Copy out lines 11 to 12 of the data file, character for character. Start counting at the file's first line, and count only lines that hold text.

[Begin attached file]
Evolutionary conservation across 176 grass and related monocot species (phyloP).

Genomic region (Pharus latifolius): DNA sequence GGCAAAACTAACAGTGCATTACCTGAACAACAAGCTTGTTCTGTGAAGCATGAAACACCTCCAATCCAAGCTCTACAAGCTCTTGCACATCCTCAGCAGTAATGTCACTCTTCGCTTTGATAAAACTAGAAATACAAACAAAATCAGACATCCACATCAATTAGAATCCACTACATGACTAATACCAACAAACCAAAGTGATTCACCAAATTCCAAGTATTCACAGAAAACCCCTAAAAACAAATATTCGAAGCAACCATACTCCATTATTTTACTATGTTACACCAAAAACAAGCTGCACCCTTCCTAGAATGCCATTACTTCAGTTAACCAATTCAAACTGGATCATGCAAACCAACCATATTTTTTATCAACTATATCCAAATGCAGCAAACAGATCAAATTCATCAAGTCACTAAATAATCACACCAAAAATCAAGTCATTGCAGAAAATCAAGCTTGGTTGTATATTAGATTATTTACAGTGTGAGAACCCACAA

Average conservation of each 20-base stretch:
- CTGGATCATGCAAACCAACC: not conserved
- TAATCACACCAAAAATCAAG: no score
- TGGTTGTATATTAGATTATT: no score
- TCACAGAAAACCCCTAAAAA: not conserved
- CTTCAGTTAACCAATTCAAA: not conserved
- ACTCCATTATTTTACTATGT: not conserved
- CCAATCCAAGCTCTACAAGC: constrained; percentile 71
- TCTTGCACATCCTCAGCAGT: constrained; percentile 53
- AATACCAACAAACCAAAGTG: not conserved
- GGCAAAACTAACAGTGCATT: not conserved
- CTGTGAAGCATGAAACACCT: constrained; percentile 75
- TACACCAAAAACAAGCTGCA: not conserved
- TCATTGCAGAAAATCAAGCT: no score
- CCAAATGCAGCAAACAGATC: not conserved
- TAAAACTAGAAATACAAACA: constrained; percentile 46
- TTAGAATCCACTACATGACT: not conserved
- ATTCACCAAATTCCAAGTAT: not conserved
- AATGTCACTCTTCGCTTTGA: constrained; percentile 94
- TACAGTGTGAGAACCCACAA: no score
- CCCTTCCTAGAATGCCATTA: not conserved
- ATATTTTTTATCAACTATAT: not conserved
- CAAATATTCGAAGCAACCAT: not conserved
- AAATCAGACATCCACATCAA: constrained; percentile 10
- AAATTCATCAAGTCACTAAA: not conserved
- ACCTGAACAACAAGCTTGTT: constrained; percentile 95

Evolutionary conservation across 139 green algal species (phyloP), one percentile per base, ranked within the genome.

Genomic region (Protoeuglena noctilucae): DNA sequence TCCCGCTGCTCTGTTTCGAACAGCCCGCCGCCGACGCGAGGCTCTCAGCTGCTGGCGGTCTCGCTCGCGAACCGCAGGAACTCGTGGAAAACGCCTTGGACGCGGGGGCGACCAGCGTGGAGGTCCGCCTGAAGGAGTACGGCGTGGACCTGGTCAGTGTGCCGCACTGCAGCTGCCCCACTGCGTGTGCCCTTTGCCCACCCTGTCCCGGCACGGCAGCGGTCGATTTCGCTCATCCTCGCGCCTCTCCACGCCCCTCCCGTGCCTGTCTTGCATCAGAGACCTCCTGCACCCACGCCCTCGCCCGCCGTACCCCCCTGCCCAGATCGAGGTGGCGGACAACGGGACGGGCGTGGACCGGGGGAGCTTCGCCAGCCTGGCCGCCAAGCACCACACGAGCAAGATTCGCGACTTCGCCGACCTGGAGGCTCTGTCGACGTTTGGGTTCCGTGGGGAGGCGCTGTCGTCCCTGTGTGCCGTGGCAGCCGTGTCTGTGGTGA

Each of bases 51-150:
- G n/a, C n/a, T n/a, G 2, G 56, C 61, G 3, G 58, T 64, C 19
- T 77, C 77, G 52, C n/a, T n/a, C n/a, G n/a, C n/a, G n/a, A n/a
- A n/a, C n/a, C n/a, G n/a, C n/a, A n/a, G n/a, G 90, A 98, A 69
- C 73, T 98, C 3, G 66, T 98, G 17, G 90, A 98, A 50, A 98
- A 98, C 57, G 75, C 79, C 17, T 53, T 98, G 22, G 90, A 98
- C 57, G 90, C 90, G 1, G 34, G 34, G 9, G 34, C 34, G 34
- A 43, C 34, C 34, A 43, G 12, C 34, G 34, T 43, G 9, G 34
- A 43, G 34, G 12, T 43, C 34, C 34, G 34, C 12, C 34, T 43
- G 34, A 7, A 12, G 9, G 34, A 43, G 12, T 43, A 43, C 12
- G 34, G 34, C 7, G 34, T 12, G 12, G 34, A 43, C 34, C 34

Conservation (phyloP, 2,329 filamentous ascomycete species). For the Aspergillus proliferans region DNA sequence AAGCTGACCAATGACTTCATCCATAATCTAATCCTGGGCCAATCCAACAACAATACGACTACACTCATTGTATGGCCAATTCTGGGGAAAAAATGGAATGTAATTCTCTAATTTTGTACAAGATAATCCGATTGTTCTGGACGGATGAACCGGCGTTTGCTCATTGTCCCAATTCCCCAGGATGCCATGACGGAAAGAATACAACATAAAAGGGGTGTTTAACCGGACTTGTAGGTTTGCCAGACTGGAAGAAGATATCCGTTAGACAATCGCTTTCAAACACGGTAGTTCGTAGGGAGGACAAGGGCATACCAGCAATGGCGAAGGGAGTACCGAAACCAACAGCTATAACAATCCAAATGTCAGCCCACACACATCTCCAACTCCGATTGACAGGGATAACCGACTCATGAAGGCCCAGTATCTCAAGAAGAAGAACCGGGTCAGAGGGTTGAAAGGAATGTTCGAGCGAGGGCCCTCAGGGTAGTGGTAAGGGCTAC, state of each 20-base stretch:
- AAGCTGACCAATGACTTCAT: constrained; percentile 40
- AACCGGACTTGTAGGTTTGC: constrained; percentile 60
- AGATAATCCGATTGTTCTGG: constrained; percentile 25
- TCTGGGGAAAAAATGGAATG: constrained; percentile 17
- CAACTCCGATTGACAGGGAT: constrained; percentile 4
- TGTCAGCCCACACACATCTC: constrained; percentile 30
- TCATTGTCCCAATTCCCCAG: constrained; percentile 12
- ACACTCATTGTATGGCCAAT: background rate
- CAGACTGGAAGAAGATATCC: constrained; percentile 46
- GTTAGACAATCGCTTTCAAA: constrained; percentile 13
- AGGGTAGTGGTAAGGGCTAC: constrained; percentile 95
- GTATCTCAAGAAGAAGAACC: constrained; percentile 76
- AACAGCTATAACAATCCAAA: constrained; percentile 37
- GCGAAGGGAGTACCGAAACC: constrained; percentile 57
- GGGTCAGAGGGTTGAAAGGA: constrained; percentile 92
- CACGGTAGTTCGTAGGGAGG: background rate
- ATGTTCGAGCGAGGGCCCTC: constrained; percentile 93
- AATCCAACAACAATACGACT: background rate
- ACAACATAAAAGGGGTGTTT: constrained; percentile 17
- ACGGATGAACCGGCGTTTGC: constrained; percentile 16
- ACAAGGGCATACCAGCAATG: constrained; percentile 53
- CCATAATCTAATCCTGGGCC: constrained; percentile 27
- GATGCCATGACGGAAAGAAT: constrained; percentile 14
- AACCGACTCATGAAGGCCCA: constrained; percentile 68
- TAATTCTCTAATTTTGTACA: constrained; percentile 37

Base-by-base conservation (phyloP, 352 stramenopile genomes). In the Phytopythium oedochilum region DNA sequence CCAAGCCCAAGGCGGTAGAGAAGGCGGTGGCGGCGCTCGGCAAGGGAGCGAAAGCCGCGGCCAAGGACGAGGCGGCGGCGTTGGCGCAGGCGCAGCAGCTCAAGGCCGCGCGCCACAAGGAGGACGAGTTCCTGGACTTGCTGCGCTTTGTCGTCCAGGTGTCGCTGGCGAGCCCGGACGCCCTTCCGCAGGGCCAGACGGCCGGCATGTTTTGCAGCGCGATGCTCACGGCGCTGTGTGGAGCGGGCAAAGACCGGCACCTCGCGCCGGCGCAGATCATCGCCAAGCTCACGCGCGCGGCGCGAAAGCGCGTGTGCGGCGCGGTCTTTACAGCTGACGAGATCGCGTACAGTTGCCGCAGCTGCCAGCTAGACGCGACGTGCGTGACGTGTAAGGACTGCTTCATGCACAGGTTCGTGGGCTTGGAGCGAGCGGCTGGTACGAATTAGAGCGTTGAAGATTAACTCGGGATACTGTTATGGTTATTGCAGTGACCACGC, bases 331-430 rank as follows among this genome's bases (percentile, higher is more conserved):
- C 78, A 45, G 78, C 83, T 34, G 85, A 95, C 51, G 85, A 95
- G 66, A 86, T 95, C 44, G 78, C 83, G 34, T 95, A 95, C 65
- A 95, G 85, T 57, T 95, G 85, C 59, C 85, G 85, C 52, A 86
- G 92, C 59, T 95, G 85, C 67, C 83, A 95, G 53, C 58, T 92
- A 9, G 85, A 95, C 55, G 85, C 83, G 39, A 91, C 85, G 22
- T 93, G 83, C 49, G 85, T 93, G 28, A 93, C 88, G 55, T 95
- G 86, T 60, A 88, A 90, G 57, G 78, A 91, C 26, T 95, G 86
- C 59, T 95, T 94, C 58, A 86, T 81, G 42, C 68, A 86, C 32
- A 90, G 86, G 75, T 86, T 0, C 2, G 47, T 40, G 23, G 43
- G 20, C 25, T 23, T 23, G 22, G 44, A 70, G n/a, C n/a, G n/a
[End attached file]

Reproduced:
- TCTTGCACATCCTCAGCAGT: constrained; percentile 53
- AATACCAACAAACCAAAGTG: not conserved